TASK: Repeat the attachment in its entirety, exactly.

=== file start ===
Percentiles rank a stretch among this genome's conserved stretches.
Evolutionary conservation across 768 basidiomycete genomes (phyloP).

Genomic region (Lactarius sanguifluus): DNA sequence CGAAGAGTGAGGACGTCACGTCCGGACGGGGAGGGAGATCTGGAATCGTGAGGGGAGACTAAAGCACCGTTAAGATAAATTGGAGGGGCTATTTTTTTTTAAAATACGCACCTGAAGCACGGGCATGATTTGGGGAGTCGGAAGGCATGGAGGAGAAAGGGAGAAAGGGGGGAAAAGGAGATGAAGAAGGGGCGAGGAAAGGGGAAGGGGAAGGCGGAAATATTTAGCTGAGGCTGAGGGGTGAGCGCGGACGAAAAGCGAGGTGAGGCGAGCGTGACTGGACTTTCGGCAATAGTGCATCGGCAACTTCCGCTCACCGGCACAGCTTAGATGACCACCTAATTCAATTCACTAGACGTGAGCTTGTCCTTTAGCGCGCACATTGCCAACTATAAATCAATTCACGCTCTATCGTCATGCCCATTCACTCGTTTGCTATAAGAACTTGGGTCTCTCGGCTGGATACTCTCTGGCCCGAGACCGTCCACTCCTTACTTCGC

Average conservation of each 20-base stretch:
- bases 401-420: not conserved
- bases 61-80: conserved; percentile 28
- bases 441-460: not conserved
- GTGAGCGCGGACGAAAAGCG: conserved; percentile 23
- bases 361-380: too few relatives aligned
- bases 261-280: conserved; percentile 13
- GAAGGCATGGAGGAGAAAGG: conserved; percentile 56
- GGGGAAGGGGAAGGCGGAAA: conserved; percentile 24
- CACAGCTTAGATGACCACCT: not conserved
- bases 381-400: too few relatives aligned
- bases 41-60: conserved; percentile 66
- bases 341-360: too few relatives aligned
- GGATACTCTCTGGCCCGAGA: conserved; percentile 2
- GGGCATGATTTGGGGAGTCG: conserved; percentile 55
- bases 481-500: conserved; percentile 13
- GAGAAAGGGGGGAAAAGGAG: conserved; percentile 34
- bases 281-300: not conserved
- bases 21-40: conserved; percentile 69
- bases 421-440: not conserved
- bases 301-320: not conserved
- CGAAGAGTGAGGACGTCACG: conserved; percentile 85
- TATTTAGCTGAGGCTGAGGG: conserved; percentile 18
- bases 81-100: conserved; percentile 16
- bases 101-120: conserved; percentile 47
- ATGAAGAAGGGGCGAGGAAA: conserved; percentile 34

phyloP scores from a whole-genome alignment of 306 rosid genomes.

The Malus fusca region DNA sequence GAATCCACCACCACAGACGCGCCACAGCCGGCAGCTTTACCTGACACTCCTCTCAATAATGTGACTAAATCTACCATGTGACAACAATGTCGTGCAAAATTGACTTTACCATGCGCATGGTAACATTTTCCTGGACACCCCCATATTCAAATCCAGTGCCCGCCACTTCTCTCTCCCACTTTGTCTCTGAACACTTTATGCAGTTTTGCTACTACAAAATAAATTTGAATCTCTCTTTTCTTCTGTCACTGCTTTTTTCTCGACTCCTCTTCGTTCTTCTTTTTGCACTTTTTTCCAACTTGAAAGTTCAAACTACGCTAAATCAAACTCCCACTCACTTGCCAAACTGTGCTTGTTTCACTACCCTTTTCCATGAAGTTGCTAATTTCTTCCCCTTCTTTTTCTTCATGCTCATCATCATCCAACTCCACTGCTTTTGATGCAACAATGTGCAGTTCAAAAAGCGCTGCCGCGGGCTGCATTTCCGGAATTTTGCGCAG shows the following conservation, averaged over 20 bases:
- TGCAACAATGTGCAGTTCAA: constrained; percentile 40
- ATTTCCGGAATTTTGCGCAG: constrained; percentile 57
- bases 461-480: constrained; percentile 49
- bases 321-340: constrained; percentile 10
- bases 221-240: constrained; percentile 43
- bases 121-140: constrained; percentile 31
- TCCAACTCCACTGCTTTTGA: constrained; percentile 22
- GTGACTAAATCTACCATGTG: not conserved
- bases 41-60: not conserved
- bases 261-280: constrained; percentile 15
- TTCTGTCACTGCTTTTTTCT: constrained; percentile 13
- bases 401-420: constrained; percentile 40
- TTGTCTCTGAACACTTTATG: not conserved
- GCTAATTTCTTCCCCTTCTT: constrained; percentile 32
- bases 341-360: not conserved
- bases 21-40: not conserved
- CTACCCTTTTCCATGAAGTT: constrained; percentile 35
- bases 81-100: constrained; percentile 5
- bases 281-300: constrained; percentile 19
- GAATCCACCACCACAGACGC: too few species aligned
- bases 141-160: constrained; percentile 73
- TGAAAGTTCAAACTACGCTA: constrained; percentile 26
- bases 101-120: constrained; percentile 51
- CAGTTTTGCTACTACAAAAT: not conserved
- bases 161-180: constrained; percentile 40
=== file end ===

Percentiles rank a stretch among this genome's conserved stretches.
Evolutionary conservation across 768 basidiomycete genomes (phyloP).

Genomic region (Lactarius sanguifluus): DNA sequence CGAAGAGTGAGGACGTCACGTCCGGACGGGGAGGGAGATCTGGAATCGTGAGGGGAGACTAAAGCACCGTTAAGATAAATTGGAGGGGCTATTTTTTTTTAAAATACGCACCTGAAGCACGGGCATGATTTGGGGAGTCGGAAGGCATGGAGGAGAAAGGGAGAAAGGGGGGAAAAGGAGATGAAGAAGGGGCGAGGAAAGGGGAAGGGGAAGGCGGAAATATTTAGCTGAGGCTGAGGGGTGAGCGCGGACGAAAAGCGAGGTGAGGCGAGCGTGACTGGACTTTCGGCAATAGTGCATCGGCAACTTCCGCTCACCGGCACAGCTTAGATGACCACCTAATTCAATTCACTAGACGTGAGCTTGTCCTTTAGCGCGCACATTGCCAACTATAAATCAATTCACGCTCTATCGTCATGCCCATTCACTCGTTTGCTATAAGAACTTGGGTCTCTCGGCTGGATACTCTCTGGCCCGAGACCGTCCACTCCTTACTTCGC

Average conservation of each 20-base stretch:
- bases 401-420: not conserved
- bases 61-80: conserved; percentile 28
- bases 441-460: not conserved
- GTGAGCGCGGACGAAAAGCG: conserved; percentile 23
- bases 361-380: too few relatives aligned
- bases 261-280: conserved; percentile 13
- GAAGGCATGGAGGAGAAAGG: conserved; percentile 56
- GGGGAAGGGGAAGGCGGAAA: conserved; percentile 24
- CACAGCTTAGATGACCACCT: not conserved
- bases 381-400: too few relatives aligned
- bases 41-60: conserved; percentile 66
- bases 341-360: too few relatives aligned
- GGATACTCTCTGGCCCGAGA: conserved; percentile 2
- GGGCATGATTTGGGGAGTCG: conserved; percentile 55
- bases 481-500: conserved; percentile 13
- GAGAAAGGGGGGAAAAGGAG: conserved; percentile 34
- bases 281-300: not conserved
- bases 21-40: conserved; percentile 69
- bases 421-440: not conserved
- bases 301-320: not conserved
- CGAAGAGTGAGGACGTCACG: conserved; percentile 85
- TATTTAGCTGAGGCTGAGGG: conserved; percentile 18
- bases 81-100: conserved; percentile 16
- bases 101-120: conserved; percentile 47
- ATGAAGAAGGGGCGAGGAAA: conserved; percentile 34

phyloP scores from a whole-genome alignment of 306 rosid genomes.

The Malus fusca region DNA sequence GAATCCACCACCACAGACGCGCCACAGCCGGCAGCTTTACCTGACACTCCTCTCAATAATGTGACTAAATCTACCATGTGACAACAATGTCGTGCAAAATTGACTTTACCATGCGCATGGTAACATTTTCCTGGACACCCCCATATTCAAATCCAGTGCCCGCCACTTCTCTCTCCCACTTTGTCTCTGAACACTTTATGCAGTTTTGCTACTACAAAATAAATTTGAATCTCTCTTTTCTTCTGTCACTGCTTTTTTCTCGACTCCTCTTCGTTCTTCTTTTTGCACTTTTTTCCAACTTGAAAGTTCAAACTACGCTAAATCAAACTCCCACTCACTTGCCAAACTGTGCTTGTTTCACTACCCTTTTCCATGAAGTTGCTAATTTCTTCCCCTTCTTTTTCTTCATGCTCATCATCATCCAACTCCACTGCTTTTGATGCAACAATGTGCAGTTCAAAAAGCGCTGCCGCGGGCTGCATTTCCGGAATTTTGCGCAG shows the following conservation, averaged over 20 bases:
- TGCAACAATGTGCAGTTCAA: constrained; percentile 40
- ATTTCCGGAATTTTGCGCAG: constrained; percentile 57
- bases 461-480: constrained; percentile 49
- bases 321-340: constrained; percentile 10
- bases 221-240: constrained; percentile 43
- bases 121-140: constrained; percentile 31
- TCCAACTCCACTGCTTTTGA: constrained; percentile 22
- GTGACTAAATCTACCATGTG: not conserved
- bases 41-60: not conserved
- bases 261-280: constrained; percentile 15
- TTCTGTCACTGCTTTTTTCT: constrained; percentile 13
- bases 401-420: constrained; percentile 40
- TTGTCTCTGAACACTTTATG: not conserved
- GCTAATTTCTTCCCCTTCTT: constrained; percentile 32
- bases 341-360: not conserved
- bases 21-40: not conserved
- CTACCCTTTTCCATGAAGTT: constrained; percentile 35
- bases 81-100: constrained; percentile 5
- bases 281-300: constrained; percentile 19
- GAATCCACCACCACAGACGC: too few species aligned
- bases 141-160: constrained; percentile 73
- TGAAAGTTCAAACTACGCTA: constrained; percentile 26
- bases 101-120: constrained; percentile 51
- CAGTTTTGCTACTACAAAAT: not conserved
- bases 161-180: constrained; percentile 40